Fix: Command Prompt Tab to Autocomplete not working

The Command Prompt has a handy little feature that lets to change directory paths using autocomplete. To change to a directory or type a directory name, you can type the starting letters of the directory and press the TAB key to autocomplete the file or folder path.

(To learn how to use TAB autocomplete in Command Prompt, check out the examples provided at the end of this article.)

File and folder paths autocomplete feature is enabled by default in Windows 10. But if it stops working for some reason, this article tells you how to fix it.

How to Enable Command Prompt TAB Autocomplete

To enable the Command Prompt to autocomplete file and folder paths upon pressing the TAB key, follow these steps:

  1. Start the Registry Editor (regedit.exe)
  2. Go to the following branch:
    HKEY_CURRENT_USER\Software\Microsoft\Command Processor
    (The user-specific settings under HKEY_CURRENT_USER take precedence over the machine settings. So, you don’t need to repeat the setting under the HKEY_LOCAL_MACHINE branch.)
  3. Double-click CompletionChar and set its data to 9
  4. Double-click PathCompletionChar and set its data to 9
    If the above registry values are missing, you’ll need to manually create the values (of type DWORD 32-bit) and set the data. Note that the value 9 (0x9) is the ASCII key code for the TAB key.
  5. Exit the Registry Editor.
  6. Close and reopen Command Prompt for the change to take effect.

(Using command-line)

Alternately, to enable the Command Prompt TAB Autocomplete feature via command-line, use the following reg.exe commands from a Command Prompt window:

reg add "hkcu\software\microsoft\command processor" /v CompletionChar /d 9 /t REG_DWORD /f
reg add "hkcu\software\microsoft\command processor" /v PathCompletionChar /d 9 /t REG_DWORD /f

Close and reopen Command Prompt for the change to take effect.

Important: If you start the Command Prompt using the CMD.EXE /F:OFF switch, auto-completion using the TAB key won’t work, as the /F:OFF switch it overrides the registry settings.

Typing the complete folder path manually is an annoying task. The Command Prompt file and folder name autocomplete feature is convenient, especially when dealing with long folder names or when the folder names have version numbers in them.

Tips: How the Command Prompt TAB AutoComplete works

For example, to change to the directory named Program Files, from the C:\ prompt, simply type cd prog and press the TAB key. The Command Prompt autocompletes the directory name automatically. The autocomplete feature automatically encloses file/folder names in double-quotes if it contains one or more spaces.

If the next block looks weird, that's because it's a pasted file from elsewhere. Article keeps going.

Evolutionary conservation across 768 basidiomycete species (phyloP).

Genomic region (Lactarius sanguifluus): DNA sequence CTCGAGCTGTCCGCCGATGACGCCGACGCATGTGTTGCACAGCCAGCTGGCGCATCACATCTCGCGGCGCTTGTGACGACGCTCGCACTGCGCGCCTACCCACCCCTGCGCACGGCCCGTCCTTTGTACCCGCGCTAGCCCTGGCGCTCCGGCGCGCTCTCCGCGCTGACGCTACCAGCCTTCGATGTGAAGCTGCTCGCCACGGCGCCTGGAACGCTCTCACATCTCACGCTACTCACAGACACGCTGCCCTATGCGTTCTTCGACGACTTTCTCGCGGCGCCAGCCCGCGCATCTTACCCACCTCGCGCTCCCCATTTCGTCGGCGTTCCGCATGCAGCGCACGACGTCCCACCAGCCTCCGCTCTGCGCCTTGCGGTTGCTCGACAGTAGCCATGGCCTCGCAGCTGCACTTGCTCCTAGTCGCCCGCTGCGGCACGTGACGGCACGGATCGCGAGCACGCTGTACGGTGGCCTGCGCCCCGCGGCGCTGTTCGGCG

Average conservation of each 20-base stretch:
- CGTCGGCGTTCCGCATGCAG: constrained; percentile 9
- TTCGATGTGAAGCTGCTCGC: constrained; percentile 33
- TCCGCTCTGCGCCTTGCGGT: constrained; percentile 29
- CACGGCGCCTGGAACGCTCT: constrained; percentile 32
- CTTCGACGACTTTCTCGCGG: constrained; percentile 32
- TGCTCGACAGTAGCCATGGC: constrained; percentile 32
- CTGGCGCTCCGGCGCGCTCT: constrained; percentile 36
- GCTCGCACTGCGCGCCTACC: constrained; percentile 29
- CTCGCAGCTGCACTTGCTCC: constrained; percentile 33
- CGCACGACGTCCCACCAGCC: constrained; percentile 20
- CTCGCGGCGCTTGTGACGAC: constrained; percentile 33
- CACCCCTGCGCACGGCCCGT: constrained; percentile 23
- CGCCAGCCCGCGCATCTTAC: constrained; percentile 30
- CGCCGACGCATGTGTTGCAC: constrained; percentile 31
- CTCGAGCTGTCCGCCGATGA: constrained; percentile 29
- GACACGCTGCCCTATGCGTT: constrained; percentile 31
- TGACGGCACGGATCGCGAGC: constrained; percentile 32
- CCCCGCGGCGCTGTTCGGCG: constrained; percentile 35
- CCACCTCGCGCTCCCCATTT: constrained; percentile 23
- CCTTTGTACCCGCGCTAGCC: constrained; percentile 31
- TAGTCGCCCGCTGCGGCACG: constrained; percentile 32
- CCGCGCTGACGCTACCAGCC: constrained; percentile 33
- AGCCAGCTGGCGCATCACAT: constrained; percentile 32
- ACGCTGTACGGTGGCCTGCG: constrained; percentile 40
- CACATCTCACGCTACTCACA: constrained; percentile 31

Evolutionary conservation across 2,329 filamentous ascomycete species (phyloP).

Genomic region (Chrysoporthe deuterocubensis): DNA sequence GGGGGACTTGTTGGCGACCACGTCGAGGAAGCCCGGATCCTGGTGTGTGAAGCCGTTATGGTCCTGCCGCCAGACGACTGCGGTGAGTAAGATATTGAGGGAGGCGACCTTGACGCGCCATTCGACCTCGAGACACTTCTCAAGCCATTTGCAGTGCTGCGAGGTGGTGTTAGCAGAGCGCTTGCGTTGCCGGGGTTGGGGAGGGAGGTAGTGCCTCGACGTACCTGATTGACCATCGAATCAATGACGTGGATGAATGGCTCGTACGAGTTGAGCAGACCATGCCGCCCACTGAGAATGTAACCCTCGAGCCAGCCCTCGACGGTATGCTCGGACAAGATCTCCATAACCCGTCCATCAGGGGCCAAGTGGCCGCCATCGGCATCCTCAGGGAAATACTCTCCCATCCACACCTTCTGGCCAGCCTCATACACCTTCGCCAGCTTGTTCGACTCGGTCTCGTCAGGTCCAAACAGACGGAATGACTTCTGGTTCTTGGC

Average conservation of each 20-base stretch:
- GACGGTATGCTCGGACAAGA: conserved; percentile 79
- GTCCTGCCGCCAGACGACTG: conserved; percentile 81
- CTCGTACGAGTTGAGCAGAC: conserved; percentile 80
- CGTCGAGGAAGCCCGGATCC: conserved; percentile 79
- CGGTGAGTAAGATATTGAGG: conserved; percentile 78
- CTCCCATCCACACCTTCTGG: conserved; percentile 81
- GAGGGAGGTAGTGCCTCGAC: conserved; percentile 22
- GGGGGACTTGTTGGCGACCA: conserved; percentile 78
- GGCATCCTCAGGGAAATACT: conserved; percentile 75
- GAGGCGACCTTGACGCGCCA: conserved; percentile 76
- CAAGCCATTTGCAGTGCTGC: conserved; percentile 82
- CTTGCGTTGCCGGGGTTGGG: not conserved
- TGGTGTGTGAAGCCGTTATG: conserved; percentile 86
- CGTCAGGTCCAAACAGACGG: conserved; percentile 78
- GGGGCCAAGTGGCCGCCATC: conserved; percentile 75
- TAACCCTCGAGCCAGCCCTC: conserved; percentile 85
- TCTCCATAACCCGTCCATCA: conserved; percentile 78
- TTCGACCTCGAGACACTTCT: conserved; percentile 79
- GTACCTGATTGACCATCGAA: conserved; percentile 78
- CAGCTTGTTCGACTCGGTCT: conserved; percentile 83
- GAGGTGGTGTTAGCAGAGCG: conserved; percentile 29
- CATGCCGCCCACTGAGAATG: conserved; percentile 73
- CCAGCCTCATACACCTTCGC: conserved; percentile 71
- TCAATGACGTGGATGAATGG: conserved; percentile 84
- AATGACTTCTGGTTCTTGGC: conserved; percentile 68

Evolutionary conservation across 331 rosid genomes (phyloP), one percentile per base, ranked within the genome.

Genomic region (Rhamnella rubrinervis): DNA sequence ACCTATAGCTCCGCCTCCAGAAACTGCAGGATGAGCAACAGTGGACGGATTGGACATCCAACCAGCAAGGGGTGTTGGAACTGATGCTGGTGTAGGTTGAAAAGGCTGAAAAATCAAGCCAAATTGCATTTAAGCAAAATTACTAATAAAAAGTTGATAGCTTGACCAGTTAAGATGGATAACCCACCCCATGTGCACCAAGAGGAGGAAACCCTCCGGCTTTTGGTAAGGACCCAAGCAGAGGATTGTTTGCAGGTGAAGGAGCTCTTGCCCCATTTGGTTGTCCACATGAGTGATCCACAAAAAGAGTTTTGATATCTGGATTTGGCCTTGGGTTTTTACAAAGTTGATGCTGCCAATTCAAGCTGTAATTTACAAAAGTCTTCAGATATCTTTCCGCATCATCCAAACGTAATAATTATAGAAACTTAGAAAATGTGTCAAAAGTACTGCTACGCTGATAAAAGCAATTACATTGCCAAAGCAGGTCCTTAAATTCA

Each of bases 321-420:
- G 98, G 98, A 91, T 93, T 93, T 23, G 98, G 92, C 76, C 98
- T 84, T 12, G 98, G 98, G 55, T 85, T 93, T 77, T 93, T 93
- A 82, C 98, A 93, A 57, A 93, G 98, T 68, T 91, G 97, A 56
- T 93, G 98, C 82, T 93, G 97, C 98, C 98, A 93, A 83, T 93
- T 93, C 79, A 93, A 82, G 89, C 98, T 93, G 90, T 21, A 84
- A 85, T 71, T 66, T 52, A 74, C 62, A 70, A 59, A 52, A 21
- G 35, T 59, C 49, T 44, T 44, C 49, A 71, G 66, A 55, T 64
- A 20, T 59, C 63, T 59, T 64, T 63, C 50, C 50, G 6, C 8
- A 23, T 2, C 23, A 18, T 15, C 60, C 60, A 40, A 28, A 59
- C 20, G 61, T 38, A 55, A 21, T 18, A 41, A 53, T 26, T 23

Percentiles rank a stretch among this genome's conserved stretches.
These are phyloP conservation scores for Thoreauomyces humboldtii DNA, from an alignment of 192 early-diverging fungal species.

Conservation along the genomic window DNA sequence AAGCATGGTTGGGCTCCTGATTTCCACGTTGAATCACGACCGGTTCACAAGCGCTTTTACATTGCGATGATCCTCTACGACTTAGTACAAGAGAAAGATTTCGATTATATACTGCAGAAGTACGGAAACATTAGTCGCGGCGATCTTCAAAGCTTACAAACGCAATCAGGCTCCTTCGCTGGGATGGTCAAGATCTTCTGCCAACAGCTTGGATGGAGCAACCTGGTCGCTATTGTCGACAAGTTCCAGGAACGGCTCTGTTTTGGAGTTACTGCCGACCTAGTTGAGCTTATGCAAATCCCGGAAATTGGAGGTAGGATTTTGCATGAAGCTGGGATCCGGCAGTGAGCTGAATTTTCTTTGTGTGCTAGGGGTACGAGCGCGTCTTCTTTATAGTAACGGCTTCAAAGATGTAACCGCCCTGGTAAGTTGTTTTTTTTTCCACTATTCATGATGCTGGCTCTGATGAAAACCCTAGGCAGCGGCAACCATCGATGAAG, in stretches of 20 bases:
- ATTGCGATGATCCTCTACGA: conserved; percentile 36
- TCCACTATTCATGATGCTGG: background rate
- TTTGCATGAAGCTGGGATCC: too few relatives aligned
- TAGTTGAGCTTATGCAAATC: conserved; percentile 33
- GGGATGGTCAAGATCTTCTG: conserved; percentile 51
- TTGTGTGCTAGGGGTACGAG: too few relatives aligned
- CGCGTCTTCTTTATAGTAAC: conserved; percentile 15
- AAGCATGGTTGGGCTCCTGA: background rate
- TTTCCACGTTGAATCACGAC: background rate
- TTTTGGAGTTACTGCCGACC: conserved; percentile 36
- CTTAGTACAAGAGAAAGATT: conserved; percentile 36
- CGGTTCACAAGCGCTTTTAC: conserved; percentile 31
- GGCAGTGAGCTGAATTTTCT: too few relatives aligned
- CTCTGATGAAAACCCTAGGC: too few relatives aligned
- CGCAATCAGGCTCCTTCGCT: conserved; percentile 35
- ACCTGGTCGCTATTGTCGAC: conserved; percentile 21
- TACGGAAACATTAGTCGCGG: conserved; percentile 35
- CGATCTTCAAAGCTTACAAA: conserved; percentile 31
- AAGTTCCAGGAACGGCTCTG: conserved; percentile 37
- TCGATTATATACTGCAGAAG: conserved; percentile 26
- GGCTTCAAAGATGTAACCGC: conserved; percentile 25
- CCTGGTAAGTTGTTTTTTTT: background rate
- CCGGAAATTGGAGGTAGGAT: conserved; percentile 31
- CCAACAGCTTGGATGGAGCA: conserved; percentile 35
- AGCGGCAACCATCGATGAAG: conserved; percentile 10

Cycle through folder names using TAB

However, if there are multiple folders whose name start with Prog — then pressing TAB once will autocomplete the first folder name that begins with Prog. Subsequent TAB presses will cycle through the remaining matching folder names.

For example, you have three folder names that start with Prog on the C:\ drive — Program Files, Program Files (x86) and ProgramData. Let’s say you want to switch to ProgramData on the C:\ drive using the autocomplete feature.

  • From the C:\ prompt, type prog and press the TAB key. It autocompletes the 1st folder name — Program Files.
  • Press the TAB key again to autocomplete the 2nd folder name — Program Files (x86)
  • Press the TAB key again to autocomplete the 3rd folder name — ProgramData

autocomplete path characters in command prompt

Note that you need not be in the current directory. You can type the beginning of any folder path from any drive, like below:

autocomplete path characters in command prompt
File & Folder Paths autocomplete

You can also use Shift + TAB for cycling through the folder names in reverse alphabetical order.

Another example would be to list the directory contents of Program Files (x86). To do so, from the C:\ prompt, type dir prog and then press the TAB key (twice) to autocomplete the Program Files (x86) folder name.

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Ramesh Srinivasan is passionate about Microsoft technologies and he has been a consecutive ten-time recipient of the Microsoft Most Valuable Professional award in the Windows Shell/Desktop Experience category, from 2003 to 2012. He loves to troubleshoot and write about Windows. Ramesh founded in 2005.

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